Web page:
I also believe that there is more to the story than the original concept of financial looting, namely that of collaboration from politicians, which creates a type of perpetual motion of looting that I call Circular Looting.
The concept of looting in economics is rather simple:
This particular mortgage makes for a good example of what has been happening over the last few years. As the strawberry picker signed up for the mortgage, there was a string of people who were given large fees, going all the way back to Wall Street itself.
These fees, and the overall profit from all the investments related to the sub prime market, are what constitutes the “loot” in the looting cycle that has been going on over the last decade or so.
Here’s what most likely happened in the Vallejo example:
- the bank received mortgage origination fees
- the bank sold the mortgage to an investment bank (like Lehman Brothers), and got a fee
- Lehman Brothers packaged the strawberry picker’s mortgage with others, created a “mortgage-backed security” and sold that to Wall Street, and received a fee
- Wall Street traders bought and sold the securities, and received large commissions
Obviously, everybody in the chain knew that a strawberry picker was not going to be able to pay this mortgage, but everyone was making money in the meantime, so the looting was a win-win situation, for a period of time.
This describes how looting is a good idea for corporations that engage in it, while being ready to run for the hills when everything comes falling down. Now we’ll move on to the political connection.
There are not that many companies in the United States that can depend on being bailed out by the government, but the exception to the rule is the financial sector. In other words, large banks, investment banks and any other financial institutions that are deemed to be important enough for the local or national economy, can usually count on being bailed out.
Bailouts don’t only concern the institutions that are considered “too big to fail”, which is evidenced by Åkerlöf and Romer’s report, “Looting”, which describes the looting behavior of smaller, local banks in Texas.
The financial industry in the United States donates enormous amounts of money to virtually all politicians in Congress and those running for President. This has been going on for so many years that it is now a Washington institution.
This behavior obviously creates a dependency on the part of politicians on the financial industry, without which they would not be able to become elected.
This, along with the promise of a bailout when the financial institutions are about to go under, creates an utterly symbiotic relationship between politicians and the financial industry.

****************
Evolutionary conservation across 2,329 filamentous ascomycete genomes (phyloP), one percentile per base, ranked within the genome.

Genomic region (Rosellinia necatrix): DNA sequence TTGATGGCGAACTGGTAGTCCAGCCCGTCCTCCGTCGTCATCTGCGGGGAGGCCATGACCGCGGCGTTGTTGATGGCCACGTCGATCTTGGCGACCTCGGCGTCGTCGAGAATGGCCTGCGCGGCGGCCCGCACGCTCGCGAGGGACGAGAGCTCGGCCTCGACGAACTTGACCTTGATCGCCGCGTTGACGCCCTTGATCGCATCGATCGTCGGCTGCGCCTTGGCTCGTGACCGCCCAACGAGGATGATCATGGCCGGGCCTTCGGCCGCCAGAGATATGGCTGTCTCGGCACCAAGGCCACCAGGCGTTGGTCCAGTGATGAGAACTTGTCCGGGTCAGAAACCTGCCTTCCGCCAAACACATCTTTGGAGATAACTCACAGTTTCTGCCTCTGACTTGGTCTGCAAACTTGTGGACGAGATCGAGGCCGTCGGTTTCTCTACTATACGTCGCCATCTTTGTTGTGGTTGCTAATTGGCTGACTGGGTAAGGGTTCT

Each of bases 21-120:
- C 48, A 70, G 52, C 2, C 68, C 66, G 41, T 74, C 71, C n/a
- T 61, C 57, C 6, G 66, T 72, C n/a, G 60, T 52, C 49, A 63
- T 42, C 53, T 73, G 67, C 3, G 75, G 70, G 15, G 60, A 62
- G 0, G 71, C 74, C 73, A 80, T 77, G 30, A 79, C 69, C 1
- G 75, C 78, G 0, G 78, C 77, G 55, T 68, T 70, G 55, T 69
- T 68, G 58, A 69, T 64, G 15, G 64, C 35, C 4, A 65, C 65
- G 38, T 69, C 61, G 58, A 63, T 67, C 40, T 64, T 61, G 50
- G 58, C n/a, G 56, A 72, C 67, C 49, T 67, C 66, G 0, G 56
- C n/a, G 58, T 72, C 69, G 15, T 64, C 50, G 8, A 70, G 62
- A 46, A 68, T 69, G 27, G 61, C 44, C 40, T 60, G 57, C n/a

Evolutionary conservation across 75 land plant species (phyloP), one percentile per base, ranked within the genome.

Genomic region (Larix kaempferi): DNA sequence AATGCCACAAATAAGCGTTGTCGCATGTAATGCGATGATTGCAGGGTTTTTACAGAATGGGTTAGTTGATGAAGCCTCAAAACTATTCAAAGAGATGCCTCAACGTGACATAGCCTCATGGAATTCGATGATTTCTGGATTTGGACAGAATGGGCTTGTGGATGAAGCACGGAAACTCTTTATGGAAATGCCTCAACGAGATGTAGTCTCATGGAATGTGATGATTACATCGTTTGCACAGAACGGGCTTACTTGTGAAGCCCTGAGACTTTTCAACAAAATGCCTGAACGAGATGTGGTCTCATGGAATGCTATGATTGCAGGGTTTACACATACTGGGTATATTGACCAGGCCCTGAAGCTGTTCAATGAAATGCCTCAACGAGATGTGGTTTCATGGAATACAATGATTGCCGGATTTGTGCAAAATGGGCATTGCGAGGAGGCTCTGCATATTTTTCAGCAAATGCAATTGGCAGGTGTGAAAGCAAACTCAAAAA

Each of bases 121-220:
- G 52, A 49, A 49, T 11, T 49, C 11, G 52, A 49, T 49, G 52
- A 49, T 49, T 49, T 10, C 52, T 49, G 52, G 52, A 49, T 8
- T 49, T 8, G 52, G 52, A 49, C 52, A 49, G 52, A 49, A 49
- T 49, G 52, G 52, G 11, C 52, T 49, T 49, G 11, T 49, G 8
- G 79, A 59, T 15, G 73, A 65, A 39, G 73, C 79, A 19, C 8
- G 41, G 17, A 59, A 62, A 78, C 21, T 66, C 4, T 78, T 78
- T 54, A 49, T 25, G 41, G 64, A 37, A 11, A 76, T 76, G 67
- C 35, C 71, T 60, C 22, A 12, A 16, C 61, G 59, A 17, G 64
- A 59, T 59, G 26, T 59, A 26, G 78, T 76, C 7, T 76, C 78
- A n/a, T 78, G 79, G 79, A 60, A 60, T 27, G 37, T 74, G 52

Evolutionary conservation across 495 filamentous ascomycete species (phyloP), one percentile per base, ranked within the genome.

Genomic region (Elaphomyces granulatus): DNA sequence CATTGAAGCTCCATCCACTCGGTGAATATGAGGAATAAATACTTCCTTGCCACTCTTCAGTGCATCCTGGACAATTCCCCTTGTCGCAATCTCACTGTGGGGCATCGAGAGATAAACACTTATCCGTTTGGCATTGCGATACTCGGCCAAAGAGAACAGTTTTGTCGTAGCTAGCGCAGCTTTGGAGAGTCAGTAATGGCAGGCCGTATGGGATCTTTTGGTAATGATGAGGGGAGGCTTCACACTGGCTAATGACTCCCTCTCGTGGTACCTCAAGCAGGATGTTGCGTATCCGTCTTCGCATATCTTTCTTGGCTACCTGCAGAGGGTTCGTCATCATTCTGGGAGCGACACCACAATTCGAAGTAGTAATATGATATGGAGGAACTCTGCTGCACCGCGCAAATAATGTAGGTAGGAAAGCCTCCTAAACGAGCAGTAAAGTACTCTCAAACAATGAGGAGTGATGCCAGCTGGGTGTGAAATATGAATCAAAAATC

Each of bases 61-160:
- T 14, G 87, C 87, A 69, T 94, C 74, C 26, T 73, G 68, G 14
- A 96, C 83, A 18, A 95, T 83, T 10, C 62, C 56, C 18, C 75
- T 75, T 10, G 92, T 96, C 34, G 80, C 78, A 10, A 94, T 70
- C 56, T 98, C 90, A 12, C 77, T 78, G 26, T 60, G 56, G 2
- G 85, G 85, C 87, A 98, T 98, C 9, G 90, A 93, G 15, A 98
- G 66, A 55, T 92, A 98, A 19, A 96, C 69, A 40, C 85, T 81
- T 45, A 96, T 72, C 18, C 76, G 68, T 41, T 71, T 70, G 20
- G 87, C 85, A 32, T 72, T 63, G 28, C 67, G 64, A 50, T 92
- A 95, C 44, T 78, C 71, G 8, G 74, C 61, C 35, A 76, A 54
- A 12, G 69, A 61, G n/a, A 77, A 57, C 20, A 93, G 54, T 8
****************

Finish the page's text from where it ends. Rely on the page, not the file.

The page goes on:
This symbiotic relationship is described by the following four stages of the Circular Looting that you can see in the model at the beginning of the text:
1. Donations from the financial industry to every imaginable political campaign.
2. The donations force politicians to create and perpetuate a business friendly climate with low taxes, virtually no financial regulation or oversight, and the absence of labor rights.
3. In such a “business friendly” climate, corporations are free to engage in whatever kind of business they desire, because they are left alone, and because of extremely low taxes, they can reap all the rewards instantly. Looting is created on a massive scale.
4. There is only so much looting that can go on until the market is depleted. Eventually the bubble has to pop, either because of inflated values, or because of exposed fraud. It is then that the politicians come back and help their friends in the financial industry with bailouts.
If looting is to be successful in the end, individuals who are working for the financial institutions must be sure to not invest in their own companies too much, and cash bonuses are essential to the scheme.
What AIG recently did when executives were given bonuses after the bailout had already happened is remarkable. Even after the looting was done, the executives were able to extract bonuses directly from taxpayer money. This must surely be unprecedented prior to this crisis.
Looting, bailouts and political donations make American society eerily reminiscent of the feudal society of Europe during the middle ages, where most people were serfs, and everything and everyone was controlled by the aristocracy.
Moreover, I advise that the winner-takes-all voting system should be destroyed.